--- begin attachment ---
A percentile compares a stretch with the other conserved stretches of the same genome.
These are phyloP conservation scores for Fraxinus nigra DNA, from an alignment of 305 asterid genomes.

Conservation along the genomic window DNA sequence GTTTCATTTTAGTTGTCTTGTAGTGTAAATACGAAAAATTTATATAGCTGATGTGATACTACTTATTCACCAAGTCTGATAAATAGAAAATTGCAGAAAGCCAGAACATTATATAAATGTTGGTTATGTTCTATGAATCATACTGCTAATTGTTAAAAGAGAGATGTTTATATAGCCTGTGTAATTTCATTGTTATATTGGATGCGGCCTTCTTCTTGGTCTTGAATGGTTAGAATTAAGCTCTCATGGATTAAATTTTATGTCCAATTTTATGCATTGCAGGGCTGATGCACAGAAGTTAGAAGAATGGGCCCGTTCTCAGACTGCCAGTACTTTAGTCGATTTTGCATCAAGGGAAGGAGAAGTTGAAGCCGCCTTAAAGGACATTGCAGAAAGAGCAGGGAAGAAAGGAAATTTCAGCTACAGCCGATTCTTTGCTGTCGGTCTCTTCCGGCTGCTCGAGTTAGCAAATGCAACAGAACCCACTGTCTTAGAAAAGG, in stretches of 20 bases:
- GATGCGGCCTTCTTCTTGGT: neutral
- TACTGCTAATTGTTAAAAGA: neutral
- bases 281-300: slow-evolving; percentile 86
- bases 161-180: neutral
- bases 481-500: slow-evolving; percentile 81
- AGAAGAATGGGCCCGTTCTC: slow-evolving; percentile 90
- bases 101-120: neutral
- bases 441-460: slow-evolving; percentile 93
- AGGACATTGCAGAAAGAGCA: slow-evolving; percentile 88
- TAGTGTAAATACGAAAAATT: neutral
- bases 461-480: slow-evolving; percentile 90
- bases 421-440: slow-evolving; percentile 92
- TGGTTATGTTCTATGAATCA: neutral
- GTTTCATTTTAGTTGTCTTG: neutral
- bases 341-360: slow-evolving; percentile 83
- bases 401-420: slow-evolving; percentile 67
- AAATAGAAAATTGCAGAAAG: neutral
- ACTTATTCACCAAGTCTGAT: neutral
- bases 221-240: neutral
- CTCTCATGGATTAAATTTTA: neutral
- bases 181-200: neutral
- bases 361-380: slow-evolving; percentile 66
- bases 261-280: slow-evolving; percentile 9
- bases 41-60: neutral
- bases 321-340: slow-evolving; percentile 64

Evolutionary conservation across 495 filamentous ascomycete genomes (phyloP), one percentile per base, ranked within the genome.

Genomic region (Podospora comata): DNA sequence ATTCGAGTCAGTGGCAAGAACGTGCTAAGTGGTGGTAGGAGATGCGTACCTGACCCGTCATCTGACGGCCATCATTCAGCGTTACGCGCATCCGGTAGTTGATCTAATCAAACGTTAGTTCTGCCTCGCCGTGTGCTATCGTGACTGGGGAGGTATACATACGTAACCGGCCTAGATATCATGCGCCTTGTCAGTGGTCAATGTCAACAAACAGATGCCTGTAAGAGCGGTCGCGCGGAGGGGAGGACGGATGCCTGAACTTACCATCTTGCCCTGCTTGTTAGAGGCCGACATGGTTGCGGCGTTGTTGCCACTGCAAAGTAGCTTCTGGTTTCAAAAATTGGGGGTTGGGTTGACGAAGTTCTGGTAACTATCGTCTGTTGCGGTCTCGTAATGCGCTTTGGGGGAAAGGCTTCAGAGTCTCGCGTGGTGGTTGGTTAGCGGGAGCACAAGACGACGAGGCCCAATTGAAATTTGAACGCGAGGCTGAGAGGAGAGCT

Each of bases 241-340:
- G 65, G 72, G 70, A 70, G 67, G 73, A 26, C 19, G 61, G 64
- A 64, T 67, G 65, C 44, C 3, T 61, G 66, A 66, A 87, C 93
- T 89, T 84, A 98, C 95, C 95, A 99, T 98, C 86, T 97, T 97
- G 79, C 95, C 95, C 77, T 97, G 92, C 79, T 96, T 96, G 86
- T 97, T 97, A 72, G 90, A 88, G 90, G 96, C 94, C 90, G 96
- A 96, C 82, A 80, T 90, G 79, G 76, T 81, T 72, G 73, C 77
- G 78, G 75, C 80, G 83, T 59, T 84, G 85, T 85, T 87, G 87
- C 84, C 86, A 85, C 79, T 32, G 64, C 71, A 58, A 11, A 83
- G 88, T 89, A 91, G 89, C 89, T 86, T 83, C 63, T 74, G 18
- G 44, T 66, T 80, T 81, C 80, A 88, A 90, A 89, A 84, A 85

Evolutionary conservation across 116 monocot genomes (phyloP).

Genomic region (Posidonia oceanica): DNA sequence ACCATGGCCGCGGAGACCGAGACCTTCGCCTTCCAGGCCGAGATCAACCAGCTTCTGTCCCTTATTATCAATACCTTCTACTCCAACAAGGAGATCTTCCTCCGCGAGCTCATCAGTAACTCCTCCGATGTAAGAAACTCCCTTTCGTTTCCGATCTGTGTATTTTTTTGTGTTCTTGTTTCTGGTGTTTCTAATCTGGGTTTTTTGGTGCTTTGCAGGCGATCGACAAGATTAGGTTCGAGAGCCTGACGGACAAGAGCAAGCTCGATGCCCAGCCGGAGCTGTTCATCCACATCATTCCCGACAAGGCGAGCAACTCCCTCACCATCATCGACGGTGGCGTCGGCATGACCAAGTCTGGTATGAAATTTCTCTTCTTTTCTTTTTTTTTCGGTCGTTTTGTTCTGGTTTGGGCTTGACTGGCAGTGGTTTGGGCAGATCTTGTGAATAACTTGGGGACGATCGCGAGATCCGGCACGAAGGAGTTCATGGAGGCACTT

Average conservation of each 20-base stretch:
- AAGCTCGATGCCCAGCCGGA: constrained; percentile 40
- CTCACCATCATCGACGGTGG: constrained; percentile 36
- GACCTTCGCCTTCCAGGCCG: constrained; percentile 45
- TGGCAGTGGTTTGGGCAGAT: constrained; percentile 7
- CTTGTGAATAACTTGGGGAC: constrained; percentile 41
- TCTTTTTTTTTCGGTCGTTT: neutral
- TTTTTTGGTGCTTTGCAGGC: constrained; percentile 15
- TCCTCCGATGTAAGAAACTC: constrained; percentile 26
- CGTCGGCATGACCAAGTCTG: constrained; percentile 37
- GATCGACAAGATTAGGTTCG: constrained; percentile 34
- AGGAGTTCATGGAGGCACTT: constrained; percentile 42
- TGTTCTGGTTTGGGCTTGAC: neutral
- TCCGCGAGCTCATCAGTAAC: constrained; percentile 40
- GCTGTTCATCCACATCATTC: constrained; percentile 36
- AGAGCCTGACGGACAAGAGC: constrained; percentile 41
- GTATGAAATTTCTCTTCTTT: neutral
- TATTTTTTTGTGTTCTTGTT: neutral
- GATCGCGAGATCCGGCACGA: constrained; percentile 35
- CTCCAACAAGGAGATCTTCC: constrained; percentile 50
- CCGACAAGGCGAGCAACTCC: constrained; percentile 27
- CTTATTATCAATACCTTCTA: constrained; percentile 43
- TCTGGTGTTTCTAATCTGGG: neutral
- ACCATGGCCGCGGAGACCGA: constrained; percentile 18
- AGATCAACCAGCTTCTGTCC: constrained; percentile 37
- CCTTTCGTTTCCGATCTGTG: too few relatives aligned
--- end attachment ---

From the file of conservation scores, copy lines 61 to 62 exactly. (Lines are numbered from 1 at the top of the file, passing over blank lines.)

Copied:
- TATTTTTTTGTGTTCTTGTT: neutral
- GATCGCGAGATCCGGCACGA: constrained; percentile 35